AL Municipal Elec. Authority v. FERC, No. 10-1141 (D.C. Cir. 2011)

Annotate this Case
Justia Opinion Summary

AMEA purchases power wholesale from various sources, including Southern, and sells it to 11 municipally owned utilities in Alabama. AMEA uses "unbundled" transmission service provided by one of Southern's subsidiaries. When AMEA uses Southern's transmission system for such unbundled transmission, it pays the "Open Access Transmission Tariff" paid by any party receiving such service from Southern. Southern also sells power directly to retail consumers in Alabama. For the transmission of these "bundled" retail sales, it uses the Alabama component of its transmission system, which has lower unit costs than its transmission system as a whole. According to AMEA, the relatively high cost of transmission service in Georgia drives Southern's systemwide average above its Alabama unit costs. AMEA subsequently filed a complaint with FERC, challenging the rate differential. At issue was whether Southern's pricing violated FERC's comparability policy. Giving FERC the appropriate level of deference on its interpretation of its own orders, the court concluded that it did not. Accordingly, the petition for review was denied.

Download PDF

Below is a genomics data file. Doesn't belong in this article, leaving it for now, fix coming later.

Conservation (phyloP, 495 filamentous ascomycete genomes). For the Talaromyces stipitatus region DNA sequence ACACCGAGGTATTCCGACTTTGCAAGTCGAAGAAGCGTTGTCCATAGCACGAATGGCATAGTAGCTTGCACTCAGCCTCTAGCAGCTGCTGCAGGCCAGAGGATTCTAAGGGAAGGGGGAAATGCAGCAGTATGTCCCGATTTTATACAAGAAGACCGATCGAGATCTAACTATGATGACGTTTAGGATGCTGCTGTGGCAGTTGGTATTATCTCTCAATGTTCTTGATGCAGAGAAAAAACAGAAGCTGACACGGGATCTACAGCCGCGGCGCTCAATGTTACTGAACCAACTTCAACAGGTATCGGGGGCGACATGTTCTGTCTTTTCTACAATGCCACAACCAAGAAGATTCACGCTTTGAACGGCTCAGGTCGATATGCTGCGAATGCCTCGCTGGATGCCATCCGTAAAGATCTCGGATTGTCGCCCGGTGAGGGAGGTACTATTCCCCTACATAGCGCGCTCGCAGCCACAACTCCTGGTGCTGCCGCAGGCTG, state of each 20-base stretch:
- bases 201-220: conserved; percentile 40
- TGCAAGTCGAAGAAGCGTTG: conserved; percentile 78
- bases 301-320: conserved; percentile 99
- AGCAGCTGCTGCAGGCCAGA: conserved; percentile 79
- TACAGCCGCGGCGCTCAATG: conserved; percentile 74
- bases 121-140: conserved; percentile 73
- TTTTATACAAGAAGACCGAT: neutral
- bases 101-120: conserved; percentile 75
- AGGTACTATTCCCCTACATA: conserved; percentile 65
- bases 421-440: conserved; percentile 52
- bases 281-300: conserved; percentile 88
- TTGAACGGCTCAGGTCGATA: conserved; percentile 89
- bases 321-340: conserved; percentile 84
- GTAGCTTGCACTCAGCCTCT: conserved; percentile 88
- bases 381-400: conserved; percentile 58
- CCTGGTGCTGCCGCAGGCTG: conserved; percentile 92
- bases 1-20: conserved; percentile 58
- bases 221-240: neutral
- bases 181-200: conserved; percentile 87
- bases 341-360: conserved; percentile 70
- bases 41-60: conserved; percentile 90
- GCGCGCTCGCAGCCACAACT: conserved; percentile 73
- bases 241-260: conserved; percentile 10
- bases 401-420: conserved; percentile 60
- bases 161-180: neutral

United States Court of Appeals FOR THE DISTRICT OF COLUMBIA CIRCUIT Argued November 2, 2011 Decided December 13, 2011 No. 10-1141 ALABAMA MUNICIPAL ELECTRIC AUTHORITY, PETITIONER v. FEDERAL ENERGY REGULATORY COMMISSION, RESPONDENT CITY OF DALTON, GEORGIA, DOING BUSINESS AS DALTON UTILITIES AND SOUTHERN COMPANY SERVICES, INC., INTERVENORS On Petition for Review of Orders of the Federal Energy Regulatory Commission Randolph Lee Elliott argued the cause and filed the briefs for petitioner. Cynthia S. Bogorad, Peter J. Hopkins, Sharon Coleman, and Susan N. Kelly were on the briefs for amicus curiae American Public Power Association in support of petitioner. 2 Beth G. Pacella, Senior Attorney, Federal Energy Regulatory Commission, argued the cause for respondent. On the briefs were Robert H. Solomon, Solicitor, and Lona T. Perry, Senior Attorney. Andrew W. Tunnell argued the cause for intervenors Southern Company Services, Inc., et al. With him on the brief were S. Chris Still, Kevin A. McNamee, Tom Blackburn, and James H. McGrew. Before: ROGERS and KAVANAUGH, Circuit Judges, and WILLIAMS, Senior Circuit Judge. Opinion for the Court filed by Senior Circuit Judge WILLIAMS. WILLIAMS, Senior Circuit Judge: Petitioner, Alabama Municipal Electric Authority ( AMEA ), purchases power wholesale from various sources, including Southern Company, and sells it to 11 municipally owned utilities in Alabama. To get the power to its customers, AMEA uses unbundled transmission service provided by one of Southern s subsidiaries, Alabama Power Company. (Southern s other public utility subsidiaries are Georgia Power Company, Gulf Power Company, and Mississippi Power Company; as referred to here, Southern always includes such subsidiaries.) When AMEA uses Southern s transmission system for such unbundled transmission, it pays the Open Access Transmission Tariff paid by any party receiving such service from Southern (including Southern itself). That tariff embodies the average cost of transmission service across Southern s operations. Southern, AMEA s transmission provider, also sells power directly to retail consumers in Alabama. For transmission of these bundled retail sales, it uses the 3 Alabama component of its transmission system, which has lower unit costs than its transmission system as a whole. According to AMEA the relatively high cost of transmission service in Georgia drives Southern s systemwide average above its Alabama unit costs. In short, AMEA pays Southern a transmission rate that is higher than the implied transmission rate encompassed in the rates for Southern s own bundled retail sales in Alabama. In a complaint filed with the Federal Energy Regulatory Commission, AMEA challenged the rate differential. It invoked FERC s comparability standard, a policy adopted in fulfillment of provisions of the Federal Power Act requiring that all rates subject to FERC s jurisdiction be just and reasonable and forbidding undue prejudice or disadvantage in ratemaking. See 16 U.S.C. § 824d; see also 16 U.S.C. § 824e(a) (barring any unduly discriminatory or preferential rate). FERC has distilled its comparability standard into a golden rule of pricing a transmission owner should charge itself on the same or comparable basis that it charges others for the same service. Inquiry Concerning the Commission's Pricing Policy for Transmission Services Provided by Public Utilities Under the Federal Power Act; Policy Statement, 59 Fed. Reg. 55,031, 55,035 (Nov. 3, 1994) ( Transmission Policy Pricing Statement or Statement ); see also American Electric Power Service Corporation ( AEP ), 67 FERC ¶ 61,168 (1994); Order No. 888, Promoting Wholesale Competition Through Open Access Non Discriminatory Transmission Services by Public Utilities, 61 Fed. Reg. 21,540 (May 10, 1996) ( Order No. 888 ), on reh g, Order No. 888 A, 62 Fed. Reg. 12,274 (Mar. 14, 1997) ( Order No. 888-A ). The comparability issue raised in AMEA s complaint had been reserved under the settlement agreement under which FERC approved Southern s transmission rates. AMEA 4 stresses that the settlement explicitly assigned Southern the burden of proof on the issue. In fact, the issue appears to turn entirely on the meaning of various prior FERC orders expounding the comparability concept, and we owe deference to reasonable FERC interpretations of such orders. Natural Gas Clearinghouse v. FERC, 108 F.3d 397, 399 (D.C. Cir. 1997). FERC denied the relief, Alabama Municipal Elec. Auth. v. Alabama Power Co., 119 FERC ¶ 61,286 (2007), and denied AMEA s request for rehearing, 131 FERC ¶ 61,101 (2010). Despite the seeming breadth of the golden rule, we find FERC s ruling consistent with its comparability policy and deny AMEA s petition for review. * * * AMEA treats FERC s AEP order and its 1994 Transmission Pricing Policy Statement as the two foundational documents of the comparability policy, and FERC appears to accept that view. AMEA argues that the two documents required comparability between a transmission provider s open-access transmission service and the transmission provider s own use of its system to serve bundled retail and wholesale customers. Petitioner s Br. 37. According to AMEA the best way for Southern Company to achieve this comparability would be for it to adopt zonal, license-plate rates for their [transmission tariff]. Petitioner s Br. 17; AMEA Complaint, Joint Appendix ( J.A. ) 2-3. Under such a system, transmission service would be priced according to the power s destination: Transmission for all power delivered in Alabama, whether retail or wholesale, whether unbundled or part of bundled sale and transmission, would be charged the same rate. Under the postage stamp system currently employed for unbundled transmission, in 5 contrast, the price of unbundled transmission service is the same across Southern s transmission network; yet the rates for the transmission element of bundled retail transactions vary by location. FERC s AEP decision set out to address changing conditions in the electric utility industry, e.g., the emergence of non-traditional suppliers and greater competition in bulk power markets. 67 FERC ¶ 61,168 at 61,490. When power utilities had operated simply as vertically integrated monopolies, FERC s duty to prevent undue discrimination had focused on discrimination in the treatment of different customers, id., presumably primarily to assure that the utilities did not improperly shift costs from favored to disfavored customers. With the development of competition in bulk power markets, FERC believed its focus properly shifted to discrimination in the rates and services the utility offers third parties when compared to its own use of the transmission system. Id. FERC decided to refocus [its] traditional analysis of undue discrimination and announced the rule that a transmission system should offer third parties access on the same or comparable basis, and under the same or comparable terms and conditions, as the transmission provider s uses of its system. Id. In articulating its golden rule of pricing in its Transmission Pricing Policy Statement, quoted above, FERC naturally relied on the articulation in AEP. 59 Fed. Reg. at 55,034-35. FERC s next logical step in responding to the development of competitive bulk power markets was its Order No. 888, requiring utilities to unbundle wholesale generation and transmission services, charging separate rates for each. Order No. 888, 61 Fed. Reg. at 21,558. Holding company operating subsidiaries were to take transmission service under the same tariff rates, terms, and conditions as third-party customers that seek transmission service over the 6 holding company system. Order No. 888-A, 62 Fed. Reg. at 12,314. In addressing the Commission s application of these principles to AMEA s complaint, we start with a background proposition the line between rates subject and not subject to FERC s jurisdiction. With relatively minor qualifications (see below), FERC has not exercised authority over the transmission of bundled retail sales, whereas it does exercise jurisdiction over unbundled wholesale transmission service such as that of Southern. Order No. 888, 61 Fed. Reg. at 21,625. As a solution to the price differential from which it suffers, AMEA suggested a fallback proposal (i.e., a substitute for the license plate rate solution mentioned above) under which FERC would order Southern to unbundle its retail sales and use its transmission tariff rate for the transmission component of its (hitherto) bundled retail sales. This would in effect render jurisdictional an economic activity that has until now been non-jurisdictional. But when the Supreme Court reviewed Order No. 888, it emphatically rejected a contention (made by Enron) that the Commission should subject the transmission used for bundled retail sales to the same sort of open access measures that the order imposed on wholesale transmission. New York v. FERC, 535 U.S. 1, 25-28 (2002). As FERC had found discrimination in the wholesale electricity market not the retail electricity market it was reasonable, said the Court, for FERC to limit its regulatory response to the wholesale market. Id. at 26-27. Were FERC to investigate . . . and make findings concerning undue discrimination in the retail electricity market, § 206 of the FPA would require FERC to provide a remedy for that discrimination. Id. at 27. Justice Thomas, writing for himself and Justices Scalia and Kennedy, dissented on this point, arguing that because of the inherently interstate character of electricity transmission (except in 7 Alaska and Hawaii), the statute clearly gave FERC a mandate to address undue discrimination in transmission regardless of the type of transaction with which it was associated. The dissenters would have required FERC to determine whether regulating transmission in connection with bundled retail sales was necessary to eliminate undue discrimination. Id. at 28-42. Thus all justices took it as given that FERC was not engaged in regulating the transmission involved in bundled retail sales. In this context, AMEA s fallback proposal that Southern be ordered to unbundle its retail sales and use its transmission tariff rate for transmission of the relevant power would as a practical matter mean an exercise of FERC jurisdiction over what FERC has decided, as all nine justices viewed the matter, not to exercise jurisdiction. And although AMEA characterizes the rate differential affecting it as undue discrimination, it does not purport to have built the sort of record FERC used to justify Order No. 888 s intervention in the wholesale market, or otherwise to argue that we might be entitled to command a drastic revision of prevailing jurisdictional boundaries. We therefore return to AMEA s proposal of license plate rates for Southern s jurisdictional wholesale transmission service. In fact AMEA s argument misreads FERC precedent, especially the 1994 Transmission Pricing Policy Statement. The express goal of the Statement was to allow much greater transmission pricing flexibility. 59 Fed. Reg. at 55,031. The Statement noted that FERC s traditional transmission pricing policy has permitted a public utility providing firm transmission service to charge rates . . . on a postage stamp basis (i.e., not distance sensitive). Id. at 55,032. In response to comments asking for flexibility to pursue other pricing options, FERC decided to allow new methods such as zones, or line-by-line methods. Id. at 55,036; see id. at 55,039. AMEA argues that comparability 8 compels Southern (and perhaps any utility spanning multiple states and selling unbundled and bundled transmission service) to use a zonal pricing system. It thus takes a document opening the door to flexibility and turns it, in many circumstances, perhaps most, into one slamming the door on all but the license plate scheme. AMEA also points to language from the pro forma transmission tariff provided in Orders No. 888 and No. 890, see Order No. 890, Preventing Undue Discrimination and Preference in Transmission Service, 72 Fed. Reg. 12,266, 12,361 (Mar. 15, 2007), which it believes supports its reading. Petitioner s Br. 38-42. For example, Section 28.2 of the pro forma transmission tariff in Order No. 888 provides that the Transmission Provider shall include the Network Customer s [e.g., AMEA s] Network Load in its Transmission System planning and shall . . . endeavor to construct and place into service sufficient transmission capacity to deliver the Network Customer s Network Resources to serve its Network Load on a basis comparable to the Transmission Provider s delivery of its own generating and purchased resources to its Native Load Customers [e.g., Alabama Power s retail customers]. 61 Fed. Reg. at 21,718. FERC counters that these passages concern only comparability in non-rate terms and conditions of service. Indeed, while the passage (and similar ones) mention a variety of terms of service, rate provisions are not among them. We have held that these exercises of power over non-rate conditions are not inconsistent with the Commission s position in Order No. 888 (i.e., its general non-exercise of jurisdiction over bundled retail service). Entergy Services v. FERC, 375 F.3d 1204, 1210 (D.C. Cir. 2004). At oral argument we inquired of FERC counsel just why the Commission intervened as to non-rate matters (but not rates), and she explained that FERC intervenes to maintain 9 transmission availability. For instance, in the order reviewed in Entergy, the Commission restricted a transmission provider s reservation of capacity for its own bundled retail uses because that reservation would have a direct impact on the capacity available to other customers taking firm transmission service. Oral Argument Tr. 17. We need not evaluate the strength of the distinction, as AMEA rests its case on what the Statement and Order No. 888 say, not on a challenge to the logic of what they say. But what of the golden rule of pricing a transmission owner should charge itself on the same or comparable basis that it charges others for the same service ? Statement, 59 Fed. Reg. at 55,035. Under FERC s view, the golden rule, as articulated in FERC orders, does not require comparable pricing as between unbundled and bundled transmission service. Order on Rehearing, 131 FERC ¶ 61,101 at PP 9-10. In light of the jurisdictional versus non-jurisdictional divide, that understanding seems reasonable, if not altogether inevitable. AMEA points to nothing in the AEP order, the Statement, or elsewhere, contradicting the view that jurisdictional unbundled transmission service is not the same service as the transmission component of non-jurisdictional bundled retail service. AMEA several times cites the Supreme Court s decision in FPC v. Conway, 426 U.S. 271 (1976), in which the Court held that FERC could consider rates not subject to FERC jurisdiction in order to determine whether jurisdictional rates were unduly discriminatory. Later cases by this court elaborated the price squeeze doctrine: a utility s behavior may be unduly discriminatory if it sells both retail and wholesale power and attempts to squeeze its retail competitors out of the market by selling wholesale power at a high price. See Ellwood City v. FERC, 731 F.2d 959, 968 (D.C. Cir. 1984). But AMEA did not raise a price squeeze 10 claim in its complaint to the Commission. AMEA Complaint, J.A. 1-35; see also 18 C.F.R. § 2.17 (listing the elements of the prima facie price squeeze case that a complainant must make out). We therefore do not address the possibility that Southern Company s transmission pricing constitutes a price squeeze. Our inquiry is limited to the issue reserved in the settlement whether Southern s pricing violates FERC s comparability policy and, giving FERC the appropriate level of deference on its interpretation of its own orders, we conclude that it does not. * * * The petition for review is therefore Denied.